Long waits for GPs forcing Kiwis to pay up to $160 at urgent care clinics

If you're finding it hard to get into your GP at the moment, you're not alone, with patients in some regions waiting up to six weeks for an appointment.

Hundreds of medical centres have closed their books to new patients entirely and the backlog is forcing many sick Kiwis to pay up to $160 at urgent care clinics, if they're unregistered.

Some New Zealanders Newshub spoke to felt it was too much to pay.

"To pay $160, people can't afford that. A lot of people don't even come to the doctor," Hamilton resident Kevin Cleaver said.

"It's like we are a number now. People feel like they are a number," another added.

The Royal New Zealand College of GPs said in some regions up to 80 percent of GP practices have now closed their books to new patients.

Mid-Central and Northland are among the hardest hit.

"At the moment we feel like there's a leak and we are mopping like mad. That's someone else's analogy. We are working and working and nothing is being done to fix the problem," said Dr Samantha Murton, president of the Royal New Zealand College of GPs.

Doctors said the problem is that people's health needs are becoming more complex. As a result, many patients are waiting five to six weeks for an appointment.

"Most of our consults for many GPs are not 15 minutes. they are 30, and there are a lot of needs out there- mental health needs, diabetes, chronic diseases and our elderly population is also increasing," Dr Murton said.

In a survey of 936 doctors released on Tuesday, two-thirds said funding, resourcing, and staffing under Te Whatu Ora is dire.

"A very small percentage of the workforce think things are going to look better in a year's time. Only 5 percent of secondary care and only 7 percent of primary care. This is very important, I think, for the Ministry [of Health] and Te Whatu Ora to know," said Dr Orna McGinn, Chair of NZ Women in Medicine.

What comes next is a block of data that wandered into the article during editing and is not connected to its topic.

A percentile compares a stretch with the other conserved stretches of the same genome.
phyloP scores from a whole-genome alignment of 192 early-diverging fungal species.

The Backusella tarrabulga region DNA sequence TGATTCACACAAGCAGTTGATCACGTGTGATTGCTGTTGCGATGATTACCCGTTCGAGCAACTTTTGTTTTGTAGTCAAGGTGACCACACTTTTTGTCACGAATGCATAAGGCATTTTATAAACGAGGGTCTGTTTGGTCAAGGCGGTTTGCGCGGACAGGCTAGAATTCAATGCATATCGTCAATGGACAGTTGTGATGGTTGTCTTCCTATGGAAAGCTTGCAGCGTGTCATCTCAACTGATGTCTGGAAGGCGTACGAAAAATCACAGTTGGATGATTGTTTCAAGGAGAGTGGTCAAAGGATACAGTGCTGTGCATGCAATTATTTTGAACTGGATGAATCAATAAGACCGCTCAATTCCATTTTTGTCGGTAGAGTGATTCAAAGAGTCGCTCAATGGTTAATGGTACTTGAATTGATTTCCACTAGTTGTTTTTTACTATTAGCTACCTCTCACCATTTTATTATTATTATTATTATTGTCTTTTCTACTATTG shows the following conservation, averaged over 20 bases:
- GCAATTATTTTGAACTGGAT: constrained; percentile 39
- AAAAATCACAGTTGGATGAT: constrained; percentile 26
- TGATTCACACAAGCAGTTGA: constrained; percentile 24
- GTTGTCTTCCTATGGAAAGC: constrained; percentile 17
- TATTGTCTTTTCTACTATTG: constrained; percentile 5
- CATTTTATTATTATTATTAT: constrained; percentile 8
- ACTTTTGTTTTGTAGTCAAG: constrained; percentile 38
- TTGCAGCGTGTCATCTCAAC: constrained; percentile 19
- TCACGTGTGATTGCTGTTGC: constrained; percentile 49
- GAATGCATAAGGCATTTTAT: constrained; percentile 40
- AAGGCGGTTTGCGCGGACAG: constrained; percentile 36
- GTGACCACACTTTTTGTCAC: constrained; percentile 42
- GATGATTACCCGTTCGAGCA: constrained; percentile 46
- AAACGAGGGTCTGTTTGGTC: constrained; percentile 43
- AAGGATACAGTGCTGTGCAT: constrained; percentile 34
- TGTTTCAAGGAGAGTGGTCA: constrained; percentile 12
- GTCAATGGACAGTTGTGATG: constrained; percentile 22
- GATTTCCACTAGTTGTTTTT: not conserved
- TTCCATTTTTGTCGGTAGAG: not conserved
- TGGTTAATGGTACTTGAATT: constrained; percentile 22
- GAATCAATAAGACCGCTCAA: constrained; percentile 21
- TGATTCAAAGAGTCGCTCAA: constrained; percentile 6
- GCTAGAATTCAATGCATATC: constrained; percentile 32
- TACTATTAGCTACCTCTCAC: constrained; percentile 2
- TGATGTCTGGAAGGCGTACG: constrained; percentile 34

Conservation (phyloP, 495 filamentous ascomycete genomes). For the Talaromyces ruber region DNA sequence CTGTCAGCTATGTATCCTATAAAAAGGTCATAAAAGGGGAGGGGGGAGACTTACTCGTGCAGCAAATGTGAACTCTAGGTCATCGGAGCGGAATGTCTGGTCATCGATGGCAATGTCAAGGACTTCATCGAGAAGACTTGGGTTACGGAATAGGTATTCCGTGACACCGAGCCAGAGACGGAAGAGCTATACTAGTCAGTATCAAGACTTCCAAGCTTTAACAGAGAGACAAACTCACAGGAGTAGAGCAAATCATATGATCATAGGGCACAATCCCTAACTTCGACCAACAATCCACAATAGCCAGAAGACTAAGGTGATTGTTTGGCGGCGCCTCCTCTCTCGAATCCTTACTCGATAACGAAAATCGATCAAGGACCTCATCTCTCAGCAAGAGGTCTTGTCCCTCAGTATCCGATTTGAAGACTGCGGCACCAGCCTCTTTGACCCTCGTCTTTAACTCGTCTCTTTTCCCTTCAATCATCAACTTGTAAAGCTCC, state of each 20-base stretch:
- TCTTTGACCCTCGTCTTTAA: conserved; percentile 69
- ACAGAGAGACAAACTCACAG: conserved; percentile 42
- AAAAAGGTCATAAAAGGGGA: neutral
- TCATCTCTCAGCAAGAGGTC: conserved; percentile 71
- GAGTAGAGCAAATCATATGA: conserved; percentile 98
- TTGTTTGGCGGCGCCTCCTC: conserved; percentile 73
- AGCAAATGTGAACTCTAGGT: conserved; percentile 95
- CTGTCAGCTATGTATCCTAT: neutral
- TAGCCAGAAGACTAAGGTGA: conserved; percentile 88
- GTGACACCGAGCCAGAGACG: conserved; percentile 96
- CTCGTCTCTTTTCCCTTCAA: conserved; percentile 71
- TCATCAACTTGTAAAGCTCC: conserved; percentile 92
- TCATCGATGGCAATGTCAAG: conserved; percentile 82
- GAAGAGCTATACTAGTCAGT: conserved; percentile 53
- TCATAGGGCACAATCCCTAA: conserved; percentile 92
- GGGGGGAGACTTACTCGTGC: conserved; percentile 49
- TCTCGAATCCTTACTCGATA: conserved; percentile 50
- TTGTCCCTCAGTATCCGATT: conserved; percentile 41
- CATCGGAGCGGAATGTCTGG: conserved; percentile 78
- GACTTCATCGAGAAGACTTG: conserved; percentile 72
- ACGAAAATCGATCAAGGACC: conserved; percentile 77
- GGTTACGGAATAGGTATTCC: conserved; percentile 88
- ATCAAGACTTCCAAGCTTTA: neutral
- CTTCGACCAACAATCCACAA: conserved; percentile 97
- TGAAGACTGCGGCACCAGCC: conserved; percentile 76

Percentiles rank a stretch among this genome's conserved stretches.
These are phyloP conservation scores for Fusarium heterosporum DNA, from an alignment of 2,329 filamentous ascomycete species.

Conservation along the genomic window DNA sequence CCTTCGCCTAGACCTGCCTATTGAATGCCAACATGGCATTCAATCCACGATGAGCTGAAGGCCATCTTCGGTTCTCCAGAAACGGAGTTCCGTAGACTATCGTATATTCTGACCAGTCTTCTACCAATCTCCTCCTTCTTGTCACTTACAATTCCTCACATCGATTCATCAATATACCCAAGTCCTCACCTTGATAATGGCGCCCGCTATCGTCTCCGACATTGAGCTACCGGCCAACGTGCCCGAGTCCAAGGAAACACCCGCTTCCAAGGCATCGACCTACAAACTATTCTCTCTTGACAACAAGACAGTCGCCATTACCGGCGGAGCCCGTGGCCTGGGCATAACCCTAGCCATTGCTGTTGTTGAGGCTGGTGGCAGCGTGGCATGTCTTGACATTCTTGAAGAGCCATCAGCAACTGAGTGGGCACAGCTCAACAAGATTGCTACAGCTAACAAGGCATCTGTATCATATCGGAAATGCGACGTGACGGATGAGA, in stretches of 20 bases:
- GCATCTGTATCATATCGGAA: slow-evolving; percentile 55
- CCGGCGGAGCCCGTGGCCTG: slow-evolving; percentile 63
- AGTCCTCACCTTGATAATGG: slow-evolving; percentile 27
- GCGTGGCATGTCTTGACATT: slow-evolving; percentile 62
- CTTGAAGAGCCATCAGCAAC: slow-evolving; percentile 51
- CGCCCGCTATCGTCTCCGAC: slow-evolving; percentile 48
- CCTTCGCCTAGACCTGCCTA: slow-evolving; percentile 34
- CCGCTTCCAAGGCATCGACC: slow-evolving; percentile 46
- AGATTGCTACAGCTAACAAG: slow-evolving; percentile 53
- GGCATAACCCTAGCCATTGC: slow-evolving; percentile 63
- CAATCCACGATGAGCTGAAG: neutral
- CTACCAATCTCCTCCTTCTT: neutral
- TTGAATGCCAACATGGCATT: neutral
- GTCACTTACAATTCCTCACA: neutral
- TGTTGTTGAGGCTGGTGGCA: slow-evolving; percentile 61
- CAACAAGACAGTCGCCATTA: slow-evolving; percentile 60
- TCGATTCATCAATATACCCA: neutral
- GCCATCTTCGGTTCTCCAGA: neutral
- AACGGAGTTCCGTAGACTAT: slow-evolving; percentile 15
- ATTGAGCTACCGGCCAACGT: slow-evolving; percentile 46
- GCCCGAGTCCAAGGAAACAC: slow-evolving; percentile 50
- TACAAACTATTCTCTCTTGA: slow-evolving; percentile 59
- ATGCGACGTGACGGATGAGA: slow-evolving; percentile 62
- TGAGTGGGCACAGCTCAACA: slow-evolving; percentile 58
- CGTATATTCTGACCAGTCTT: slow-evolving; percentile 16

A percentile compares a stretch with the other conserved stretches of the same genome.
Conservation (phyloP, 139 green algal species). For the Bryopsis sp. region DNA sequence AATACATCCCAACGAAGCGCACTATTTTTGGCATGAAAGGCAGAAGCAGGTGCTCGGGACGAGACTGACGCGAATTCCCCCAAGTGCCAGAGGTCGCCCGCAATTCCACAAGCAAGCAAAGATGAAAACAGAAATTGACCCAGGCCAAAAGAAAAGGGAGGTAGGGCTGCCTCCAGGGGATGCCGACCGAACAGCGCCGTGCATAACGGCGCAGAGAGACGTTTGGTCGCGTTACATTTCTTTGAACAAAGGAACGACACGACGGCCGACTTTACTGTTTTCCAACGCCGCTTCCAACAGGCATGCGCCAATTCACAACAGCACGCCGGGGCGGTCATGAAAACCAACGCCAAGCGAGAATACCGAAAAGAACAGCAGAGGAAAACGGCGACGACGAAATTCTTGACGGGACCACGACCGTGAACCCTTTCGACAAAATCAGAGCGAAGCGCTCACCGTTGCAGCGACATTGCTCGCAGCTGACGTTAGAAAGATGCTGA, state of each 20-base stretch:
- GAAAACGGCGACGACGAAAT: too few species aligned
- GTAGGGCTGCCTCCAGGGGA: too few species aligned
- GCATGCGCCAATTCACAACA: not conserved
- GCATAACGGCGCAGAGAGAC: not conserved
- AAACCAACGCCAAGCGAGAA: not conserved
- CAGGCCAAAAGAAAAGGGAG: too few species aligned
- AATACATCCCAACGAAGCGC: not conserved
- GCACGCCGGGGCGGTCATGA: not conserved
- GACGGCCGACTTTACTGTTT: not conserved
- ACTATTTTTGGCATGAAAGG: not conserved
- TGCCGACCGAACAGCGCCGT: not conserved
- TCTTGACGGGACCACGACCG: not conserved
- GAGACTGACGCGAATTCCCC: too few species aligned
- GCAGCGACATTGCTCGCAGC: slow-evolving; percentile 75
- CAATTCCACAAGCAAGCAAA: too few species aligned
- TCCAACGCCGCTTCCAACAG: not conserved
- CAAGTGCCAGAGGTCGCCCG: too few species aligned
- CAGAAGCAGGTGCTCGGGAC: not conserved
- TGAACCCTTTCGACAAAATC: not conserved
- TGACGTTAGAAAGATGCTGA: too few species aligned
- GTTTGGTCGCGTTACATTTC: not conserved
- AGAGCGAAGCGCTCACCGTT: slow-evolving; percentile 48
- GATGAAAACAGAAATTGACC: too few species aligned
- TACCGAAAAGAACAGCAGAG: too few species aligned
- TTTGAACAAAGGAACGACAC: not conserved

Dr McGinn said in the first tranche of the Te Whatu Ora reforms there has been "little mention of primary care and GPs are wondering what the future looks like."

The Royal NZ College of GPs agrees primary care needs more investment and funding models need urgent attention because "Te Whatu Ora has been focussing more on hospitals."

"If we are looking at emergency departments and saying they're too busy, we will invest there. What we should be looking at is why are they busy it's because the community needs the investment," said Dr Murton.

There are many anomalies in the system right now. Newshub has learned that one GP in a small rural town at the weekend was paid $350 per hour by Te Whatu Ora to plug the gaps at their local urgent care, when ordinarily they'd get half that at their own clinic.

Te Whatu Ora said they know the workforce is under pressure, particularly for those on the frontline. They said the pressure isn't unique to New Zealand and is instead a reflection of the global shortage of health workers.

"Short-term initiatives have been put in place to address workforce issues and through the recently announced Workforce Plan, Te Whatu Ora is ready to take the opportunity to build on this to retain, grow and recruit health workers in New Zealand," a spokesperson said.

"The Workforce Plan is focussed on new training models, new ways of working and new models of care, embracing our multidisciplinary workforce.

"Longer term the plan also signals the bigger shifts we will need over time to make our health workforce sustainable, such as reducing our reliance on the global market, growing our rural health teams and building a workforce representative of our communities across New Zealand.

It will take time but we are heading in the right direction."

In terms of GPs, Te Whatu Ora acknowledged the "significant demand pressure" Northland and Midcentral are facing. Although they said there are some circumstances where some practices in these areas can enrol new patients.

There are programmes in place to improve access to primary care, they said, such as telehealth, paramedics to manage low acuity cases, and a pharmacy-based minor ailments service.